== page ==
The media planner has become a zombie: Shashi Sinha

05 Mar,2012

 

Shashi Sinha has done a lifetime in the business of advertising and media. It’s been an interesting journey for an engineer who went from selling booze to crunching complicated numbers. The CEO of Lodestar UM shares his views on many important issues, including media research, the demise of the full service agency, key challenges facing media buyers in today’s market and how he managed to restore some credibility in the creative awards. The 54-year-old, who’s usually soft-spoken and politically correct, candidly speaks his mind on this occasion. Media buyers and creative directors must pay close attention. He makes some very valid points.

 

By Anil Thakraney

 

You work for two companies?

I work for the Draft FCB group where I handle Lodestar. And recently I have taken charge of a creative agency called Interface. But my primary responsibility is Lodestar.

 

Whom do you report to?

I have dual reporting. I report to the Draft FCB Global CEO, Laurence Boschetto. On the Universal McCann side, I report to a gentleman called Jim Hytner who’s based in London.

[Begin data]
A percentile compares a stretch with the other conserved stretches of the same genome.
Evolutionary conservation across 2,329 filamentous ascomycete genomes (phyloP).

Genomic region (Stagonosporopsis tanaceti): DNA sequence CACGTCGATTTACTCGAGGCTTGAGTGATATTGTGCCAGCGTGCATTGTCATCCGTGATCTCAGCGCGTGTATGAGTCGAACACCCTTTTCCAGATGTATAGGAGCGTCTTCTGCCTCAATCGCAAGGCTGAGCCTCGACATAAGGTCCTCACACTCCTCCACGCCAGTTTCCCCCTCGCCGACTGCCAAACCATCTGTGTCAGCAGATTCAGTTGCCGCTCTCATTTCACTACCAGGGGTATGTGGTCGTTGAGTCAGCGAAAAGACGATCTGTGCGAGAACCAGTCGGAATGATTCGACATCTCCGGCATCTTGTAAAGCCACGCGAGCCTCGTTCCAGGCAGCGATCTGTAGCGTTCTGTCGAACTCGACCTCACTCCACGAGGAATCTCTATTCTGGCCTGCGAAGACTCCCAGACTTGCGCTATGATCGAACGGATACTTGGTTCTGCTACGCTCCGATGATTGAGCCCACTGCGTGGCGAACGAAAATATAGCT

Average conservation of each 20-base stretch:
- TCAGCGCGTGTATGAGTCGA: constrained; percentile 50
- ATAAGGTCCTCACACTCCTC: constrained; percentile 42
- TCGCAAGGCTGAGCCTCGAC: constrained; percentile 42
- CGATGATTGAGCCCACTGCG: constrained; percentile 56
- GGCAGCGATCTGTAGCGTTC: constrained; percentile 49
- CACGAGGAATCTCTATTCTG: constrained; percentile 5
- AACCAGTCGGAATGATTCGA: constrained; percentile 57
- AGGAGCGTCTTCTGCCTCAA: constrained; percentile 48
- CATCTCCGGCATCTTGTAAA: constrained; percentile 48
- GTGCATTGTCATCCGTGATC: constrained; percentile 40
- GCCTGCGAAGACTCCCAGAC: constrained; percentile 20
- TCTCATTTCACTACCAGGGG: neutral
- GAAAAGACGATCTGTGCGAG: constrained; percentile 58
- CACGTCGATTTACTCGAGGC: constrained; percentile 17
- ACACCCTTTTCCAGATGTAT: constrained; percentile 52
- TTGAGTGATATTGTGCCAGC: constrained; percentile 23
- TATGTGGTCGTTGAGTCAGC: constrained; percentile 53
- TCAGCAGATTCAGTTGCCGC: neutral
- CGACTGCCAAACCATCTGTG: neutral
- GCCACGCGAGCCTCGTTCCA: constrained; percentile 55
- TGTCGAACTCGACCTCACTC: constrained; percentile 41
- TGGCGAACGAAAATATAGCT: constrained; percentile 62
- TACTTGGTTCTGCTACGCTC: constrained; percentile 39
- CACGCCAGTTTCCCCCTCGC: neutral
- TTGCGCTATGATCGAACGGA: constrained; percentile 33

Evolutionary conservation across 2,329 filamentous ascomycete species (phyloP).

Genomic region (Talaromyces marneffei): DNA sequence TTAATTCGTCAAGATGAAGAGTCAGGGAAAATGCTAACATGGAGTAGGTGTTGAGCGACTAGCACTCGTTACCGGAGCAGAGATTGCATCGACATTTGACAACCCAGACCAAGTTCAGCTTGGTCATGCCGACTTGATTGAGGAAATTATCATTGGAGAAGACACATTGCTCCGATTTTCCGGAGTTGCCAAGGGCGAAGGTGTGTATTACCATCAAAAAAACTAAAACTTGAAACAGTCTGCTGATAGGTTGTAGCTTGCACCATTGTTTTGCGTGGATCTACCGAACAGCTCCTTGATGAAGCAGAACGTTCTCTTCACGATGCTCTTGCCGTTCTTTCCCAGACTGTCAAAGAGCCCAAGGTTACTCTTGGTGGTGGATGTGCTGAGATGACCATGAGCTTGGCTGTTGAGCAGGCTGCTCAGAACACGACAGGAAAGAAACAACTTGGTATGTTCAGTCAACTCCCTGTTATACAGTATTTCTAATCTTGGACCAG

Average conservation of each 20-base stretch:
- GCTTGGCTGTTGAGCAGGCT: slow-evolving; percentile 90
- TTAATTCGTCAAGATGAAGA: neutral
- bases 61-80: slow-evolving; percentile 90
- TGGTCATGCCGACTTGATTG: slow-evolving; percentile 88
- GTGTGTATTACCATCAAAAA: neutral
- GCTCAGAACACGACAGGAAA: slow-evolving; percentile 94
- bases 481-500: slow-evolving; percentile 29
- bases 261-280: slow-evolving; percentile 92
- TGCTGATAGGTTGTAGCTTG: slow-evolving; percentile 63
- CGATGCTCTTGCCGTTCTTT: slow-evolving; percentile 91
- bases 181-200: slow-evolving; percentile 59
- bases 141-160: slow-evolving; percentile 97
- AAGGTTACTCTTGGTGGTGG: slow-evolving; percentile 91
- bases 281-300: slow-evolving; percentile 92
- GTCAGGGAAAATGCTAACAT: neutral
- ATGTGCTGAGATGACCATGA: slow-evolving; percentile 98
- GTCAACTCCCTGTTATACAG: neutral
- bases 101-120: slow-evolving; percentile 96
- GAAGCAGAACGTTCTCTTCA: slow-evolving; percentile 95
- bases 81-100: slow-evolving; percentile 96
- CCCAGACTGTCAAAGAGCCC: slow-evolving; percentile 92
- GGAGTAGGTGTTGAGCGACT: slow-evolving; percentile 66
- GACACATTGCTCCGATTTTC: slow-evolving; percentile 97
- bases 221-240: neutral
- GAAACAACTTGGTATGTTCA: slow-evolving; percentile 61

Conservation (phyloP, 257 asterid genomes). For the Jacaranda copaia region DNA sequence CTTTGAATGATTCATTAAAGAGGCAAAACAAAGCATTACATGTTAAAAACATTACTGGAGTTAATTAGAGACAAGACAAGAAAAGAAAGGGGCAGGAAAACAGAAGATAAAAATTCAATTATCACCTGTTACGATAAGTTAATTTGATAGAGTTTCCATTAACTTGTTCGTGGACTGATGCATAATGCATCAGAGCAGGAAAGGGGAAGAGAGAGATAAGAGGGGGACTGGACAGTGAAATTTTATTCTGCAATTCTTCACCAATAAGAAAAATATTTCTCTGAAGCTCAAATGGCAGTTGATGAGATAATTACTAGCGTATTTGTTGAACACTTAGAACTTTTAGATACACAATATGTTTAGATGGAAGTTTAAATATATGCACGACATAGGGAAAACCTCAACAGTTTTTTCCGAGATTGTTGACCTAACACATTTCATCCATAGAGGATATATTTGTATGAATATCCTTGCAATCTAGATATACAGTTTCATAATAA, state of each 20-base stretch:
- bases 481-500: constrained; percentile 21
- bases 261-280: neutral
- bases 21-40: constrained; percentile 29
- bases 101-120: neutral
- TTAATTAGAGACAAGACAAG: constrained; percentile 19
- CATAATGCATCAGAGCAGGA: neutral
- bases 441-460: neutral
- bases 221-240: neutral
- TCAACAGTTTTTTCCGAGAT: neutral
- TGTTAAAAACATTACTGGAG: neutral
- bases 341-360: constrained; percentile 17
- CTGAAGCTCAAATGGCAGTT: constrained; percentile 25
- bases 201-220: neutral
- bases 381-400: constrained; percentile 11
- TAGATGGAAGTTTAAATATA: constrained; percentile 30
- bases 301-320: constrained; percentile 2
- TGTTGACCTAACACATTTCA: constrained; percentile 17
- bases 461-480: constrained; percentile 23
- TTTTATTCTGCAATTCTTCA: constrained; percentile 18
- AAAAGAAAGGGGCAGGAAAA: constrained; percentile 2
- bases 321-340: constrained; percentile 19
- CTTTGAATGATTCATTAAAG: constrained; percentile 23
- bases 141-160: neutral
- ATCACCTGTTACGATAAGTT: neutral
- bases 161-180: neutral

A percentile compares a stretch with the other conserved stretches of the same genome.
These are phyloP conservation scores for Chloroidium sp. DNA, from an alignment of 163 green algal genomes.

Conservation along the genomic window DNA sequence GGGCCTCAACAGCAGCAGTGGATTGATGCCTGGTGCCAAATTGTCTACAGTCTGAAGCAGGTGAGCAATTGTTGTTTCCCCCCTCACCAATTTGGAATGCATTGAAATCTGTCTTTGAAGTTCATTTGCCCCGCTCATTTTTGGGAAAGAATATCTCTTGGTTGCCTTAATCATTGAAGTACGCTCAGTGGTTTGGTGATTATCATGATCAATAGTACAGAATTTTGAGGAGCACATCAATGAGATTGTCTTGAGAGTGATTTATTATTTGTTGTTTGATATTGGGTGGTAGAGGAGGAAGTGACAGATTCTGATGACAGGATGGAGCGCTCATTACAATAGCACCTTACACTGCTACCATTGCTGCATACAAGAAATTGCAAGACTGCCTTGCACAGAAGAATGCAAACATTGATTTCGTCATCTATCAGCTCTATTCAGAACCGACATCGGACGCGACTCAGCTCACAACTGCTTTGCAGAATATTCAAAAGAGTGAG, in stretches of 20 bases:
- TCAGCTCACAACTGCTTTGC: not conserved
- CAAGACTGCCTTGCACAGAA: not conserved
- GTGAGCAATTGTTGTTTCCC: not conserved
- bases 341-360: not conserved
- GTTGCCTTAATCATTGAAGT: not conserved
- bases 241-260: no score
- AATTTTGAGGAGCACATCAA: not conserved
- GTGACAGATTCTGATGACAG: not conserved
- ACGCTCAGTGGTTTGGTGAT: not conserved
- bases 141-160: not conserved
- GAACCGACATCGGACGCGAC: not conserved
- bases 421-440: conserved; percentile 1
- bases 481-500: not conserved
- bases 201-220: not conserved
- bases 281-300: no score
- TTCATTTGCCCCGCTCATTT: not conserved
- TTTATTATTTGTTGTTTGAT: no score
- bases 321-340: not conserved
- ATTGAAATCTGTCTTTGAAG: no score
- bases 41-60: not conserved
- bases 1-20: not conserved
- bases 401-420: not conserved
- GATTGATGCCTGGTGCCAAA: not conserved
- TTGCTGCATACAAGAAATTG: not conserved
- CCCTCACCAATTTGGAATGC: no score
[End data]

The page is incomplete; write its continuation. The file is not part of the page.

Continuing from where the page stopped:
Dual reporting is always a tricky thing…

It is tricky. Since they are sister companies you have to keep both masters happy. One of my strengths is getting along with people and ensuring that their objectives are met. I have been doing this for five years now. As long as the combined operation is successful, things are okay.

 

Cut to the past. What attracted you to advertising, when you were a sales manager with the UB group?

I actually came into advertising for the wrong reasons. I grew reasonably fast in the UB group at a young age and I was in sales there. But I wanted to migrate to marketing and that would have been an effort. Then a friend said to me I should work in advertising as I would get to work on many brands at one shot. And so I joined the ad world in 1986 and stayed on.

 

And you started out as an account planner in Ulka. How did media happen?

In those days planning was an unknown concept. Bal Mundkur used to run the agency at the time, and he thought planning was an airy fairy function, that it had lost steam. He asked me to do some ‘real work’. So I started doing odd jobs like running the financial advertising cell, selling sponsored prorgammes, etc. Later I shifted to client servicing. Along the way my interest in media grew. When the FCB guys decided to make India the regional hub, Anil Kapoor said the time had come for me to fully move to the media function.